Belarus plans to hold presidential elections on 9 August 2020 despite the ongoing COVID-19 pandemic. For the first time in many years, along with opposition figures, representatives from the ruling elite intend to run in the election. The authorities reacted to this unusual situation with harassments and detentions of potential candidates, campaign staff and supporters. Seventeen persons have been declared political prisoners by Transparency International and the domestic human rights organisation Viasna.
This time the elections will be organised by electoral commissions almost entirely controlled by pro-government representatives. The Belarusian authorities have not yet invited OSCE/ODIHR to deploy an international election observation to the country. For the first time in almost 20 years, domestic observers will be the only source of information on the conduct of the vote.
What conclusions can be drawn from the ongoing electoral campaign? What are possible implications of these elections for the relations between Belarus and its international partners? How can we assess the protest dynamics and police reactions prior to the elections? And what do know about public opinion and the general mood in the country?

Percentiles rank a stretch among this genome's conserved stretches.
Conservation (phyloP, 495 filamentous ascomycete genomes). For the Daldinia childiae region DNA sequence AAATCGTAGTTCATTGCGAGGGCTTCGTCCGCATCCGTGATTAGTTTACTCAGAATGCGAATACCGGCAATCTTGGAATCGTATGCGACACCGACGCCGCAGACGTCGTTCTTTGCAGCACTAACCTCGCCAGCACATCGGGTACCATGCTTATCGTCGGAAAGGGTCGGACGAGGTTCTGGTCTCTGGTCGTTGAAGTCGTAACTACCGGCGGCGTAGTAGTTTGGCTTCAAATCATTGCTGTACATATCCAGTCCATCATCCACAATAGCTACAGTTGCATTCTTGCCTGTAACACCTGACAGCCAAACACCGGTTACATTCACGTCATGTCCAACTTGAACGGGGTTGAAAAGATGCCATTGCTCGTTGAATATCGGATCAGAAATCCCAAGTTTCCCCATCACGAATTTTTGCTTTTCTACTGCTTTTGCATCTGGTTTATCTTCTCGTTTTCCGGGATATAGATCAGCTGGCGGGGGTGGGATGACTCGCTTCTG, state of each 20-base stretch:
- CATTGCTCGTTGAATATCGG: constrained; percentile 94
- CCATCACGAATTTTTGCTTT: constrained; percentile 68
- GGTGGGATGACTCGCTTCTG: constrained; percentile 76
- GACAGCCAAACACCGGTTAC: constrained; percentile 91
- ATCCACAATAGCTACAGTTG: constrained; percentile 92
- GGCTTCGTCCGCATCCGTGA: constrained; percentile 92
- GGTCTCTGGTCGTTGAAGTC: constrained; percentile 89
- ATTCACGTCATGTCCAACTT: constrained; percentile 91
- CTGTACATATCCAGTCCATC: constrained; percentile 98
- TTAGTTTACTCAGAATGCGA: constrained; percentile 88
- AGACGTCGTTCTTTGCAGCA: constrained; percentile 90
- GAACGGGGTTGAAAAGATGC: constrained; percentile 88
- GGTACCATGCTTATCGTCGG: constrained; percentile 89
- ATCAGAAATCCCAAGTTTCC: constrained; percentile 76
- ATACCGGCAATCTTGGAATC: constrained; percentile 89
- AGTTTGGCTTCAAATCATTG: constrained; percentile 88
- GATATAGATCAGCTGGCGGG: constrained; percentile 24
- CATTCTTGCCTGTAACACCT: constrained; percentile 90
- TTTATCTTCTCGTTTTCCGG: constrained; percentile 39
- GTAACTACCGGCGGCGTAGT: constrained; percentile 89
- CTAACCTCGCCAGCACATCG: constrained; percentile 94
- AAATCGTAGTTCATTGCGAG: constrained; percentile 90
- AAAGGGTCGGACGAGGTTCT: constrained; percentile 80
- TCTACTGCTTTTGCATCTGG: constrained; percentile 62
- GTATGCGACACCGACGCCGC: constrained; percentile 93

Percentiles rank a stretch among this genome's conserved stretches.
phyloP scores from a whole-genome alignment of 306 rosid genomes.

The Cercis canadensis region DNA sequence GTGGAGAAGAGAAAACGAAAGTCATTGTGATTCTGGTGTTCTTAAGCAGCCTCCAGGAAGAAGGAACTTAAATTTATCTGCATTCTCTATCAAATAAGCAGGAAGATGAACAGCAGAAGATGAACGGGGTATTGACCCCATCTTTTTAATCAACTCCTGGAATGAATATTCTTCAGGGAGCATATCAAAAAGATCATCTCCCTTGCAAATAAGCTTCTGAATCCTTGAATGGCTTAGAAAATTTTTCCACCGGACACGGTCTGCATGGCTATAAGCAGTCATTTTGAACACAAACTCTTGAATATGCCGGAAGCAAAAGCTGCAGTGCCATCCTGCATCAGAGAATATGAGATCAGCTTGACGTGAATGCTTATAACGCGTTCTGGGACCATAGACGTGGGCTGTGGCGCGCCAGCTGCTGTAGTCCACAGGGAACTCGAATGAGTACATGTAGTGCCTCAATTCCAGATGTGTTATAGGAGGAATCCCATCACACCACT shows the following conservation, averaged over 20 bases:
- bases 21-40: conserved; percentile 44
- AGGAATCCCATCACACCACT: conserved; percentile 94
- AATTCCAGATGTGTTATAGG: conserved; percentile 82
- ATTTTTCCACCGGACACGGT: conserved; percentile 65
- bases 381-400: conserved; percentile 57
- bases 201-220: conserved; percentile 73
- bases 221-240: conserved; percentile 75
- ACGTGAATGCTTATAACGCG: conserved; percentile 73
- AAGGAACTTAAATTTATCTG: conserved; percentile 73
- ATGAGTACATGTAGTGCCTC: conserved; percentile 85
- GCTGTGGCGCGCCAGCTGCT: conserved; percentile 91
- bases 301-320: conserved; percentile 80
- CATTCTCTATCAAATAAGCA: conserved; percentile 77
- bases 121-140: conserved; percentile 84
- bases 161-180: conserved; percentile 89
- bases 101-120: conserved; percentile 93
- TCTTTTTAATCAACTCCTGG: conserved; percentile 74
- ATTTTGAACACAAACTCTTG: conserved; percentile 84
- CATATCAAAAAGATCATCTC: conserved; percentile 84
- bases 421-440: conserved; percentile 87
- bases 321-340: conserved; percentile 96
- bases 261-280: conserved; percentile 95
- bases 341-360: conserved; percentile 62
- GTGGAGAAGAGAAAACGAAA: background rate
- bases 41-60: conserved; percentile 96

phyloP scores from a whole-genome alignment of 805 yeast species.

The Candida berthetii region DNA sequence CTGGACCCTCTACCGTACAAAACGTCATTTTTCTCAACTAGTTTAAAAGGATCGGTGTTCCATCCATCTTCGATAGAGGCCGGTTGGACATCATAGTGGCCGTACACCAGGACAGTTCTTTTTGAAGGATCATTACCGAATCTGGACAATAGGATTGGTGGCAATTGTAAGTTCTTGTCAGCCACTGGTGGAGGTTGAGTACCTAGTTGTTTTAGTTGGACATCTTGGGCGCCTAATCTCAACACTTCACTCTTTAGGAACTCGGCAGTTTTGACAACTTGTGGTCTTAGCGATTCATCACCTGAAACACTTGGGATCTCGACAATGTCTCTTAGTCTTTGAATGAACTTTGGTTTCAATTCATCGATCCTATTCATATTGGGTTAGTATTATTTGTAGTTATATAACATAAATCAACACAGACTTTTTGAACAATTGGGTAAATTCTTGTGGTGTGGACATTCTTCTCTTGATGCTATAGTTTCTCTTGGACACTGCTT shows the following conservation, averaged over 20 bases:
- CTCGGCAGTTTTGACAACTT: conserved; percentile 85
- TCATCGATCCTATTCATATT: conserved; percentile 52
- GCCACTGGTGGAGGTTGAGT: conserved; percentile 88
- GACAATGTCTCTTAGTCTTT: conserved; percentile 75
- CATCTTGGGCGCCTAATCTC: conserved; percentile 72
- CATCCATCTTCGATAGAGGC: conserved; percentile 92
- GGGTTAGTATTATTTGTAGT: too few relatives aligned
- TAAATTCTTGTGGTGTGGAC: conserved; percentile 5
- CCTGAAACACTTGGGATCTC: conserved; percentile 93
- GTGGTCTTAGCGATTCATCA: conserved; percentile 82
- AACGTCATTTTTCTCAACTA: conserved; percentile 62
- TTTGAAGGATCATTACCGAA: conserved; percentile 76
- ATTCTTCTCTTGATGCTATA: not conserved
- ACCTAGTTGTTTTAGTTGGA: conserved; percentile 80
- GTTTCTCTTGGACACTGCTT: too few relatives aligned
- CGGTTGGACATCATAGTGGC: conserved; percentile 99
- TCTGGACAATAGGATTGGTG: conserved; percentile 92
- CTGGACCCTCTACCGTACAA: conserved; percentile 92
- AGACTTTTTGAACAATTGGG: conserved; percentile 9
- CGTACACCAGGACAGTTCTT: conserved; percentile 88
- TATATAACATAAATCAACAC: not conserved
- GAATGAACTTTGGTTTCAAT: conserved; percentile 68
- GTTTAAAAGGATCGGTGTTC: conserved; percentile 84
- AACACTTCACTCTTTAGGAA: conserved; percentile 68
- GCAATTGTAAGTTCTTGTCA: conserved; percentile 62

- Uladzimir Labkovich (Human Rights Center "Viasna"and founding member of the initiative “Human Rights Defenders for free elections”)
- Michael Georg Link (Member of the German Bundestag, FDP parliamentary group and former Director of the Office for Democratic Institutions and Human Rights –ODIHR).
- Short inputs by ZOiS researchers Nadja Douglas and Félix Krawatzek.
- Chair: Stefanie Schiffer (EPDE)